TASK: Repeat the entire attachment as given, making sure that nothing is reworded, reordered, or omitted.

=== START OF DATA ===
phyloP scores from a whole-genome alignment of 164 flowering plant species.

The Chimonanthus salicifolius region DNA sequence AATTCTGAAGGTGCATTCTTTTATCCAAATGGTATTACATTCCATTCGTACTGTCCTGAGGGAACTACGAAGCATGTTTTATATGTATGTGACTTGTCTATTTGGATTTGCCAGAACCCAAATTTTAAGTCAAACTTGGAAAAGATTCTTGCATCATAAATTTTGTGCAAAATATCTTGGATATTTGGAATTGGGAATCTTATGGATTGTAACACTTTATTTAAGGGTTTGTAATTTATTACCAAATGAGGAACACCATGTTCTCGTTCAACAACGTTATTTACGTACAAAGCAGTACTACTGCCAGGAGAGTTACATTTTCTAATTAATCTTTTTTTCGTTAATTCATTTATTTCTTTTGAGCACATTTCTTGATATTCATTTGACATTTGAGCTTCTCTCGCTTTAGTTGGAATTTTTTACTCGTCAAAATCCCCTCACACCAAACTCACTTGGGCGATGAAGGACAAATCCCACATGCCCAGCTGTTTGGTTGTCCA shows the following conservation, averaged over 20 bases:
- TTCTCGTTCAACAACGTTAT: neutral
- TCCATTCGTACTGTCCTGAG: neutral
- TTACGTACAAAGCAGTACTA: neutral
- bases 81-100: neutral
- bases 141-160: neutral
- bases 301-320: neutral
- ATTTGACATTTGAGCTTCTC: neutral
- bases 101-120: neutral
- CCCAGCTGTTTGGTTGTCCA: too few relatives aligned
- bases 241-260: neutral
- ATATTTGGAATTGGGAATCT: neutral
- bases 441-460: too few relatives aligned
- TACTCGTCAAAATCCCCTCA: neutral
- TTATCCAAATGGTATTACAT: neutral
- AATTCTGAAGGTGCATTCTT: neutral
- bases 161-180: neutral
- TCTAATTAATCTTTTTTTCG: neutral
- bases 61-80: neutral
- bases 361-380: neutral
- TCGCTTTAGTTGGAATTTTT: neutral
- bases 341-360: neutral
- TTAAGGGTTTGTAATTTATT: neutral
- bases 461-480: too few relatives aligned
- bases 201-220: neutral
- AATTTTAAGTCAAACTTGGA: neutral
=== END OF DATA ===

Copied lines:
phyloP scores from a whole-genome alignment of 164 flowering plant species.

The Chimonanthus salicifolius region DNA sequence AATTCTGAAGGTGCATTCTTTTATCCAAATGGTATTACATTCCATTCGTACTGTCCTGAGGGAACTACGAAGCATGTTTTATATGTATGTGACTTGTCTATTTGGATTTGCCAGAACCCAAATTTTAAGTCAAACTTGGAAAAGATTCTTGCATCATAAATTTTGTGCAAAATATCTTGGATATTTGGAATTGGGAATCTTATGGATTGTAACACTTTATTTAAGGGTTTGTAATTTATTACCAAATGAGGAACACCATGTTCTCGTTCAACAACGTTATTTACGTACAAAGCAGTACTACTGCCAGGAGAGTTACATTTTCTAATTAATCTTTTTTTCGTTAATTCATTTATTTCTTTTGAGCACATTTCTTGATATTCATTTGACATTTGAGCTTCTCTCGCTTTAGTTGGAATTTTTTACTCGTCAAAATCCCCTCACACCAAACTCACTTGGGCGATGAAGGACAAATCCCACATGCCCAGCTGTTTGGTTGTCCA shows the following conservation, averaged over 20 bases:
- TTCTCGTTCAACAACGTTAT: neutral
- TCCATTCGTACTGTCCTGAG: neutral
- TTACGTACAAAGCAGTACTA: neutral
- bases 81-100: neutral
- bases 141-160: neutral
- bases 301-320: neutral
- ATTTGACATTTGAGCTTCTC: neutral
- bases 101-120: neutral
- CCCAGCTGTTTGGTTGTCCA: too few relatives aligned
- bases 241-260: neutral
- ATATTTGGAATTGGGAATCT: neutral
- bases 441-460: too few relatives aligned
- TACTCGTCAAAATCCCCTCA: neutral
- TTATCCAAATGGTATTACAT: neutral
- AATTCTGAAGGTGCATTCTT: neutral
- bases 161-180: neutral
- TCTAATTAATCTTTTTTTCG: neutral
- bases 61-80: neutral
- bases 361-380: neutral
- TCGCTTTAGTTGGAATTTTT: neutral
- bases 341-360: neutral
- TTAAGGGTTTGTAATTTATT: neutral
- bases 461-480: too few relatives aligned
- bases 201-220: neutral
- AATTTTAAGTCAAACTTGGA: neutral